The IMF’s willingness to accept half-hearted implementation of economic changes/reforms creates an incentive for the governments to show bad faith.
America does, at times, use its leverage to influence a country’s policy decisions. For instance, the IMF was very eager to support Pakistan’s economy immediately after 9/11; local media characterised the December 2001 IMF loan package – known as the Poverty Reduction and Growth Facility (PRGF) – as a reward for Pakistan’s joining of the American War on Terror. Although this programme became irrelevant after positive financial conditions prevailed for Pakistan post-9/11, the IMF was still enthusiastic about its ‘successful’ completion in late 2004 when Pakistan was in the midst of a credit-led consumer boom.
Despite misgivings about falling exports and a slowdown in remittances, the outlook for Pakistan’s economy is upbeat. Even while direct tax collection perpetually misses its annual target, low interest rates have eased the cost of domestic debt servicing for the government, which has kept its fiscal accounts manageable. The financial space created by low oil prices is also likely to continue till 2020, which should keep annual inflation in the range of 4-6 per cent.
Another positive is the China-Pakistan Economic Corridor (CPEC). Although it raises many unanswered questions, the CPEC factors prominently in the bullish sentiments that many businessmen in Pakistan express. The booming stock market should help attract portfolio inflows in Fiscal Year 2016-17 and the foreign direct investment for CPEC-related projects should also help the external sector.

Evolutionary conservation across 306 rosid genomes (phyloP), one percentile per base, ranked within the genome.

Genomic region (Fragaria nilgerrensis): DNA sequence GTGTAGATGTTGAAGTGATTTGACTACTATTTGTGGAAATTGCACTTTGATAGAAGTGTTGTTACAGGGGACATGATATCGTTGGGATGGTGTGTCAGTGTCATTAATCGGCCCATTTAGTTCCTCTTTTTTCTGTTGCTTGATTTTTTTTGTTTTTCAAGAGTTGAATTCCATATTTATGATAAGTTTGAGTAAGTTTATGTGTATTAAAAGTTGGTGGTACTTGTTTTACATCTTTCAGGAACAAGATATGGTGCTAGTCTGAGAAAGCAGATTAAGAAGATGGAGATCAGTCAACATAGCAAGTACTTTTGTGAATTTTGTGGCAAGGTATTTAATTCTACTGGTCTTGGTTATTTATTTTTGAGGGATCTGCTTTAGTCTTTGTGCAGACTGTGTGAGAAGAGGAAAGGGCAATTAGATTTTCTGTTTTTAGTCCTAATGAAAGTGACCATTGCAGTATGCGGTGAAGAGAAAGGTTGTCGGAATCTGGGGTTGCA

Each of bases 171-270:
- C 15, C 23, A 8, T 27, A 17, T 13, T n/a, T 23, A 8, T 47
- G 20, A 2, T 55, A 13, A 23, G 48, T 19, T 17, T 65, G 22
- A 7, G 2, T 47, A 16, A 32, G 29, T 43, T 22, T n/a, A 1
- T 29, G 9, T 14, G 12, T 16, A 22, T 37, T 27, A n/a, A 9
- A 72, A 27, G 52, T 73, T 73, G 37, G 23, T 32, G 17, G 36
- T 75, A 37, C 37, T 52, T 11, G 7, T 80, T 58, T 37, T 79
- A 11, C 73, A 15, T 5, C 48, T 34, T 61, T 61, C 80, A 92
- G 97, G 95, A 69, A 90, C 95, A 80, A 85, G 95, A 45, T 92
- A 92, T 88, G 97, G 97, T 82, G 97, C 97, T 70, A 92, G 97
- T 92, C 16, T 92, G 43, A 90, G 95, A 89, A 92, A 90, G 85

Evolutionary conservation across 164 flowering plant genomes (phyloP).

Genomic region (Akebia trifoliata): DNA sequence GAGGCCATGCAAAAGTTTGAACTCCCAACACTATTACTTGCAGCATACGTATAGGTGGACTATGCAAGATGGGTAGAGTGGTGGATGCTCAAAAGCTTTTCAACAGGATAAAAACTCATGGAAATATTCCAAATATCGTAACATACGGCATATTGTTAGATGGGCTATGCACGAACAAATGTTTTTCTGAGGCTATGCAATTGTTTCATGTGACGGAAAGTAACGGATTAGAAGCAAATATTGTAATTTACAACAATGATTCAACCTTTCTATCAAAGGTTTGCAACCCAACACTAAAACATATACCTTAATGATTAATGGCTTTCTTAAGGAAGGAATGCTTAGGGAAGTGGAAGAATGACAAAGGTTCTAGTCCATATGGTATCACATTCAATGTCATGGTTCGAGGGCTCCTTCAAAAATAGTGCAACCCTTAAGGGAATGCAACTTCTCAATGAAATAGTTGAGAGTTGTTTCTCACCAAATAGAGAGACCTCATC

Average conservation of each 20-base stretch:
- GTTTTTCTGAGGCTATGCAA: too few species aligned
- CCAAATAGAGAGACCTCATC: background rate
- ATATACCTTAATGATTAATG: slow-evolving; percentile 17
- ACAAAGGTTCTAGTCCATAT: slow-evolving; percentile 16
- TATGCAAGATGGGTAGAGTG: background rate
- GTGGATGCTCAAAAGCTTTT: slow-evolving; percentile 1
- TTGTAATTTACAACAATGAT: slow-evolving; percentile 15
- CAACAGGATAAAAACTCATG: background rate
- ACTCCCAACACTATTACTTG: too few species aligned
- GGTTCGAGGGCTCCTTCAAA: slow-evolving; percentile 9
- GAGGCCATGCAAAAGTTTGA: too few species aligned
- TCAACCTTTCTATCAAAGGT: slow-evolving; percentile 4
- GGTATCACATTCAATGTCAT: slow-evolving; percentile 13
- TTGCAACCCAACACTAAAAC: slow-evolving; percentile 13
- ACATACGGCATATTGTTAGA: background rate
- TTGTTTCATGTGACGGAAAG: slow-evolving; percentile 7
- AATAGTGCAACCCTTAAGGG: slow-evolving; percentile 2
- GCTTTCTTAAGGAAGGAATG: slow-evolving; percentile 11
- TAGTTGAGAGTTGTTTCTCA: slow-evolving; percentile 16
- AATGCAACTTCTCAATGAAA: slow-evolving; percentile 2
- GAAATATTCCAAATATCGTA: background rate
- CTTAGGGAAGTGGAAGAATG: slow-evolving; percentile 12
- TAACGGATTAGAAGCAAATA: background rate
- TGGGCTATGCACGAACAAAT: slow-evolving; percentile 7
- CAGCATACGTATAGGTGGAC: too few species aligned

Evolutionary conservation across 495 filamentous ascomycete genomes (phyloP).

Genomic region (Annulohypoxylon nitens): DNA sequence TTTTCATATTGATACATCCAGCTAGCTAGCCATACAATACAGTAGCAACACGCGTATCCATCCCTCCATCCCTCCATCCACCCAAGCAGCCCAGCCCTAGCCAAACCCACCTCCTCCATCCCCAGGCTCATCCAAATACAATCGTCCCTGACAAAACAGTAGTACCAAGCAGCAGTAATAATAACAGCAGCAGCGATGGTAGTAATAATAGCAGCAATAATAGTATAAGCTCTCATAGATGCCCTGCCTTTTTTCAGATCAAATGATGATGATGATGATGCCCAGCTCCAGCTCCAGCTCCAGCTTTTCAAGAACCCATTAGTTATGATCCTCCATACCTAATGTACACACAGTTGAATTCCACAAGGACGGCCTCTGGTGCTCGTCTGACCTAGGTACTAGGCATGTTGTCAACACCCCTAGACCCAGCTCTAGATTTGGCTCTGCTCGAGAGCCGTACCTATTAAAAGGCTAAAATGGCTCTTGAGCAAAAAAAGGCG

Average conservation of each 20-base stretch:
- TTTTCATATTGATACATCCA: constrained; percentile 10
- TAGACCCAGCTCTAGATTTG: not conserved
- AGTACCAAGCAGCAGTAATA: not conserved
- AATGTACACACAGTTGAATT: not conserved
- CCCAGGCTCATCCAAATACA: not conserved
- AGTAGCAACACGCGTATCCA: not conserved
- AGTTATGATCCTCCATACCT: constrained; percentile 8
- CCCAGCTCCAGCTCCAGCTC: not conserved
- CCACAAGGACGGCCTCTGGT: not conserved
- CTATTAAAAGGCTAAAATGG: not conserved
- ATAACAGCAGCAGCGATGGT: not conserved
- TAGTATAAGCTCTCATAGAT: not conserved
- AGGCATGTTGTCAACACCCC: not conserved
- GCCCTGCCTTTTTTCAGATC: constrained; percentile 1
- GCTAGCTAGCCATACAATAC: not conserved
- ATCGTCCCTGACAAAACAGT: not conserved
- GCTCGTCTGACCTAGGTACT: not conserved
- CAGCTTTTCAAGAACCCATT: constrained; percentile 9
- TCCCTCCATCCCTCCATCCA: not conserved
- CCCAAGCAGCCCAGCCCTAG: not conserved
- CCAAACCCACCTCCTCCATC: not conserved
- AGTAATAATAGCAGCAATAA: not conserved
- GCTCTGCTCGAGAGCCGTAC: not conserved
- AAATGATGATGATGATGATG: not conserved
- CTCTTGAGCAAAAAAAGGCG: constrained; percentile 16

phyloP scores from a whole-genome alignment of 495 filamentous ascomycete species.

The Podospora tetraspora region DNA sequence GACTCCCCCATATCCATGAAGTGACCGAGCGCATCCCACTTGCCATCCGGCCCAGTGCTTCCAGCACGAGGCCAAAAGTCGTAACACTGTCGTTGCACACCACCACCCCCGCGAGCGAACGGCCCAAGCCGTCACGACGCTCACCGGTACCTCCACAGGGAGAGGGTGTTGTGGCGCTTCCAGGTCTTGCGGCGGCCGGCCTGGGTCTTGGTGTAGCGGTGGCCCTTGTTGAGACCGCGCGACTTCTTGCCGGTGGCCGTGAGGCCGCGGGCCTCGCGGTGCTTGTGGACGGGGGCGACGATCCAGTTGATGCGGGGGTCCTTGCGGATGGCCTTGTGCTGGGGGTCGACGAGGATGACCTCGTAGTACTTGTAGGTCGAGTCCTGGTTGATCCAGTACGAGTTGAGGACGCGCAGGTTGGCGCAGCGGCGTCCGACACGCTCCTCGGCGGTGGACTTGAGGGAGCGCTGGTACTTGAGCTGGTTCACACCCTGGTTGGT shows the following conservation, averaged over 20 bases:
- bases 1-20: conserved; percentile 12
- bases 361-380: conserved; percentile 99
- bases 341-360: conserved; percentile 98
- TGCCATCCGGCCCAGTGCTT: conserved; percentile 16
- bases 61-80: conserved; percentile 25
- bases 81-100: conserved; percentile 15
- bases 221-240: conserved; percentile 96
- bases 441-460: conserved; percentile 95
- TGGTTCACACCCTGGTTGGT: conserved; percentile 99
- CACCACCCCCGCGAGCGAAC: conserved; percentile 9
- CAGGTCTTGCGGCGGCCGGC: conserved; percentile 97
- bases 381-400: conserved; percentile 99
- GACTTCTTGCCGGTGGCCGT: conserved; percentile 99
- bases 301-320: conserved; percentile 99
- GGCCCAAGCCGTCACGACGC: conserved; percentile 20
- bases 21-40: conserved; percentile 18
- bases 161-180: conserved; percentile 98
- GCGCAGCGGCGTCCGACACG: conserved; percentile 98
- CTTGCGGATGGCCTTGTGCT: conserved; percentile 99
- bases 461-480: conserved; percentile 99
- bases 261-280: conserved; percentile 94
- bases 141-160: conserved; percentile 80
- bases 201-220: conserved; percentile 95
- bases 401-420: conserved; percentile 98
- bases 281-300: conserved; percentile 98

As we have discussed in a previous note (CPEC: The devil is not in the details), the CPEC cannot be allowed to fail — its failure would undermine China’s economic strategy for the 21st century. Just partnering with China, in this scenario, appears to be sufficient to promise a sustainable economic growth trajectory for Pakistan.
Conclusion Reforming a country’s economy is not just about changing policies or issuing official circulars. It is not even about securing parliamentary approval for sensitive policy change. Structural reforms are about changing people’s behaviour, especially the behaviour of those who feel political power gives them a licence to extract resources for personal gain. Changing such behaviour is not easy and this is why structural reforms are notoriously difficult to implement.
As we have argued, prolonged interaction between a government and the IMF can lead to second-best outcomes. Pakistan must now approach economic reforms with a completely different mindset if it wants to end its decades-long relationship with the IMF.
The CPEC may be a new character in our doctor-patient parable. If the CPEC is a no-nonsense ‘doctor’ who is able to help the patient become healthy enough to partner with China, the IMF programme that ended in late 2016 may be the last that Pakistan has.
Mushtaq Khan is Chief Economist at Bank Alfalah and holds a PhD from Stanford University.
Danish Hyder is a research associate at Bank Alfalah and holds a degree from Vassar College in New York.
These are the views of the authors and not the bank.